Contextualising why assessment is still the single most important factor affecting student learning in higher education, this second edition of Innovative Assessment in Higher Education: A Handbook for Academic Practitioners offers a critical discourse about the value of assessment for learning alongside practical suggestions about how to enhance the student experience of assessment and feedback.
With 17 new chapters this edition:
- contextualises assessment within the current higher education landscape;
- explores how student, parent and government expectations impact on assessment design;
- presents case studies on how to develop, incorporate and assess employability skills;
- reviews how technology and social media can be used to enhance assessment and feedback;
- provides examples and critical review of the use and development of feedback practices and how to assess professional, creative and performance-based subjects;
- offers guidance on how to develop assessment that is inclusive and enables all students to advance their potential.
Bridging the gap between theory and the practical elements of assessment, Innovative Assessment in Higher Education: A Handbook for Academic Practitioners is an essential resource for busy academics looking to make a tangible difference to their academic practice and their students’ learning. This practical and accessible guide will aid both new and more experienced practitioners looking to learn more about how and why assessment in higher education can make such a difference to student learning.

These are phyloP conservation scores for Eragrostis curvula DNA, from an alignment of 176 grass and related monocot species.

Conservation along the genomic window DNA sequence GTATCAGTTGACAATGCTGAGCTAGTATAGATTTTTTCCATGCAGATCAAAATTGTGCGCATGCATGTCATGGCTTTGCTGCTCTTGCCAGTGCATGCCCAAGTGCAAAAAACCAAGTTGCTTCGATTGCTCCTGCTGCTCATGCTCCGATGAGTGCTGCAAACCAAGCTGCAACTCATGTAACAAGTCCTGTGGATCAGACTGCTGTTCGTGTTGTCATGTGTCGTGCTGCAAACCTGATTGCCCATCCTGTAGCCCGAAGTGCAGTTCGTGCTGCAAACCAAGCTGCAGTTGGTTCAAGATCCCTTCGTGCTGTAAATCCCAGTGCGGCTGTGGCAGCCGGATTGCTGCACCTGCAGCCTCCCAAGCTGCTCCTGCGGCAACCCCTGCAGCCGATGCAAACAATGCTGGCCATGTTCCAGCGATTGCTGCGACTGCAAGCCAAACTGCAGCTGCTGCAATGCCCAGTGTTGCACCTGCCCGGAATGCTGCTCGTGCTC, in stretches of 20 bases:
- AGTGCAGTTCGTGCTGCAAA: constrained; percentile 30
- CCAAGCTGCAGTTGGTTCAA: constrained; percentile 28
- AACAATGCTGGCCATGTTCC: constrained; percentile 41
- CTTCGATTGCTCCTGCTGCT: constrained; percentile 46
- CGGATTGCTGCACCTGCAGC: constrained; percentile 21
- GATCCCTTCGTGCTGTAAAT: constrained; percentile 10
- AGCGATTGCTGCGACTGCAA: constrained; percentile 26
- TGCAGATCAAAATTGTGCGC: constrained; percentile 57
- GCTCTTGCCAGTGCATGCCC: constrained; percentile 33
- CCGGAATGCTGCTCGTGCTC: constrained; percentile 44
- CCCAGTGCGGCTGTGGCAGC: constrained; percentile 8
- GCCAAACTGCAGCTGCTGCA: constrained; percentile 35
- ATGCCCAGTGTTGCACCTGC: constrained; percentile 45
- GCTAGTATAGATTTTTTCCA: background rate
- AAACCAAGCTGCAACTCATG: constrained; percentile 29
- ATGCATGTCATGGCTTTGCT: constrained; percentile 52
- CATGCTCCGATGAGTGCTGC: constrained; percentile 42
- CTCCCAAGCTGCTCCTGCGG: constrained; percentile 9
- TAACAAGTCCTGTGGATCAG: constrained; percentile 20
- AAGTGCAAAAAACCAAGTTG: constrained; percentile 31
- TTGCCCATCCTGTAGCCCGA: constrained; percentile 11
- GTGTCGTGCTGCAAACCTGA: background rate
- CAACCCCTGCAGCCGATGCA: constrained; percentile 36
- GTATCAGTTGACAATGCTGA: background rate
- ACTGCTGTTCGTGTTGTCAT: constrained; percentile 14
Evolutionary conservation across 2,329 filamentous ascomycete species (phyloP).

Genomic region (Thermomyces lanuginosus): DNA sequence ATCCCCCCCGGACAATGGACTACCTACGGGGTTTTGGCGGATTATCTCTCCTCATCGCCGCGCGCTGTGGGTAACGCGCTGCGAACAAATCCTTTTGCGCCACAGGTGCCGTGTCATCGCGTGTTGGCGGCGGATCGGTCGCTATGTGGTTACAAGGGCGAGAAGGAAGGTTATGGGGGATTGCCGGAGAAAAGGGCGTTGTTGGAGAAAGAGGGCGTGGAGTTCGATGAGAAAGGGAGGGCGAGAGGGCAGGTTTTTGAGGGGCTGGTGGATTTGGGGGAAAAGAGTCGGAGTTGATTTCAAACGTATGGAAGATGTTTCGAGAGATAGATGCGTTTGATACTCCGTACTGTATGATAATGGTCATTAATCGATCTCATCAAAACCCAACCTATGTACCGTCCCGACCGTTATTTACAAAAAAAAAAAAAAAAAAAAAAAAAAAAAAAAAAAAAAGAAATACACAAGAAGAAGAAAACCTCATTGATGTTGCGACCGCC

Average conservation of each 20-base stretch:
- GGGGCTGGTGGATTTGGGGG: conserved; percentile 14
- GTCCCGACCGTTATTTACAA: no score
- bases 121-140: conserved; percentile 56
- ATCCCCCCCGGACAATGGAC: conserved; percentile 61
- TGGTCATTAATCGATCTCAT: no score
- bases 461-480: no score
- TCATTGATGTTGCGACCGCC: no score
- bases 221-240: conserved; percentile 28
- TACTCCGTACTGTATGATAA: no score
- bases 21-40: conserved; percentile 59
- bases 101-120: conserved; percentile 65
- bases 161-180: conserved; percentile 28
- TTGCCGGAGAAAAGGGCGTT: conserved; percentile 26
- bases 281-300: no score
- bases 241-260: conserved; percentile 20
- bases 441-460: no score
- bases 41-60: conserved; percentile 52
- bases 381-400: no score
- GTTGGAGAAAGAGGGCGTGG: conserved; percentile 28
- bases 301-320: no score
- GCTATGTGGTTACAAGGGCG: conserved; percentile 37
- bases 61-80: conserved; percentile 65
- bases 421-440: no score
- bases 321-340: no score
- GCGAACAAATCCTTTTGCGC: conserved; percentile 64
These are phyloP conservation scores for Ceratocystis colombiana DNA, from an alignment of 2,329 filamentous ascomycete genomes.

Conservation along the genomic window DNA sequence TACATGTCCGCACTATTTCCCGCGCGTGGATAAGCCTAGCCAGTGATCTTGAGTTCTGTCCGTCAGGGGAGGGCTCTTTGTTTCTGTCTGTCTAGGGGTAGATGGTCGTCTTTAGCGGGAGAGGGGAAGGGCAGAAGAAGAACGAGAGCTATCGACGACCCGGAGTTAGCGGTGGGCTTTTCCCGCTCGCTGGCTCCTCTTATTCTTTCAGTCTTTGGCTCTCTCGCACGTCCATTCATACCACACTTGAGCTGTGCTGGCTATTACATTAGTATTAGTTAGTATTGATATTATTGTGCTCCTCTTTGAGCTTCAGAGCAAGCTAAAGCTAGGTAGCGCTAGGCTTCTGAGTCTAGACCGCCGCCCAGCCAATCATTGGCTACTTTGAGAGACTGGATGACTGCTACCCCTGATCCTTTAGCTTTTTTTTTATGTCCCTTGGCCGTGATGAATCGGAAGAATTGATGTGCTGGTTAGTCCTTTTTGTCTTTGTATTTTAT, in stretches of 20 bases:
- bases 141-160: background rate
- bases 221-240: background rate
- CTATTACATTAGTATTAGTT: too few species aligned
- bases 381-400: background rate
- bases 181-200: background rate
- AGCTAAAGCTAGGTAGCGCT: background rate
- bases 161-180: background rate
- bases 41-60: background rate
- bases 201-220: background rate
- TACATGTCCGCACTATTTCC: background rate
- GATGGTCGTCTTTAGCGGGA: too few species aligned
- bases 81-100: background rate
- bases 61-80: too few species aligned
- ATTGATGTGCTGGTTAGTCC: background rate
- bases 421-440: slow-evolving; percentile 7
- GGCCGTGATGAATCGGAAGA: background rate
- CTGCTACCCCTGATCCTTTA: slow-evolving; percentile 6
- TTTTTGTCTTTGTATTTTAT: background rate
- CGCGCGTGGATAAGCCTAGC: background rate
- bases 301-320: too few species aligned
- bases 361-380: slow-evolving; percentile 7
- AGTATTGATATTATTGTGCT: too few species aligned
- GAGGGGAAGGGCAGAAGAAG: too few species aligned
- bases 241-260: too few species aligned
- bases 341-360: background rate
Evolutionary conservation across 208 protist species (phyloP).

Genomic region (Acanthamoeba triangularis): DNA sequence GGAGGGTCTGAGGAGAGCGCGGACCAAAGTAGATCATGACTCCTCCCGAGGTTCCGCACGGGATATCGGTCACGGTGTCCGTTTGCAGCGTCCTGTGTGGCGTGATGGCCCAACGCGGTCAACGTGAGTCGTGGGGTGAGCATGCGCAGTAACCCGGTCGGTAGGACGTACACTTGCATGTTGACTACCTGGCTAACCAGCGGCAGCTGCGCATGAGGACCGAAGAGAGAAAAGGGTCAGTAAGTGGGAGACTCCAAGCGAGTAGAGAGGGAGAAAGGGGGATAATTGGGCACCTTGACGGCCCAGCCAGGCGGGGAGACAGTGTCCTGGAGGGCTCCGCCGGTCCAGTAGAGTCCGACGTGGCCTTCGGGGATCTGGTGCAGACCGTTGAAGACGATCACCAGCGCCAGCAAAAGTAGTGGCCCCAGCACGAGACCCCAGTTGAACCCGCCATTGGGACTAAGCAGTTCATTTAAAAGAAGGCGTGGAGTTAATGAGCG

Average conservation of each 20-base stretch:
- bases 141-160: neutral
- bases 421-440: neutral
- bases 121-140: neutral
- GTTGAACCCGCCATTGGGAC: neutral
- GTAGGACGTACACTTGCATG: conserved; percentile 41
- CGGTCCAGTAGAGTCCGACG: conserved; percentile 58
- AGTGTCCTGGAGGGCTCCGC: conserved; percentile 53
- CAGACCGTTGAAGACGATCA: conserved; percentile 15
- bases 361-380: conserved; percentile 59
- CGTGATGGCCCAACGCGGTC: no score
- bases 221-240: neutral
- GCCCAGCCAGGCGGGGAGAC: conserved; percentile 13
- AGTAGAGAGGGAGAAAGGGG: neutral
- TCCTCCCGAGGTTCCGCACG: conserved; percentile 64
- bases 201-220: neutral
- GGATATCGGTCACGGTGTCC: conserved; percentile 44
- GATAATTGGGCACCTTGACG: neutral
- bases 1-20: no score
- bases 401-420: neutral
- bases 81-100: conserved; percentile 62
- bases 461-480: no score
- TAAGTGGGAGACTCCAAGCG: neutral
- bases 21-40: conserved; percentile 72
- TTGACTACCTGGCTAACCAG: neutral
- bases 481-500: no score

Table of Contents
Introduction: how innovative are we? – Cordelia Bryan and Karen Clegg
Part I: Assessment in Context
1. Stepping back to move forward: the wider context of assessment – Helen King
2. How assessment frames student learning – Graham Gibbs
3. Changing the narrative: a programme approach to assessment through TESTA – Tansy Jessop
4. Using assessment and feedback to empower students and enhance their learning – Sally Brown (et al)
5. The transformative role of self and peer assessment in developing critical thinkers – Joanna Tai and Cie Adachi
Part II: Implementing Feedback
6. Evaluating written feedback – Evelyn Brown and Chris Glover
7. Assessing oral presentations: style, substance and the ‘Razzle Dazzle’ trap – Steve Hutchinson
8. Assessing and developing employability skills through triangulated feedback – Susan Kane and Tom Banham
9. Innovative Assessment: the academics’ perspective – Lin Norton
10. Developing students emotional literacy in assessment and feedback – Edd Pitt
11. Developing students’ proactive engagement with feedback – Naomi Winstone and Robert Nash
Part III: Stimulating Learning
12. Certainty-Based Marketing: stimulating thinking and improving objective tests – Tony Gardner-Medwin
13. Developing and assessing inclusivity in group learning – Theo Gilbert and Cordelia Bryan
14. Designing engaging assessment through the use of social media and collaborative technologies – Richard Walker and Martin Jenkins
15. Developing autonomy via Assessment for Learning: students’ views of their involvement in self and peer review activities – Kay Sambell and Alistair Sambell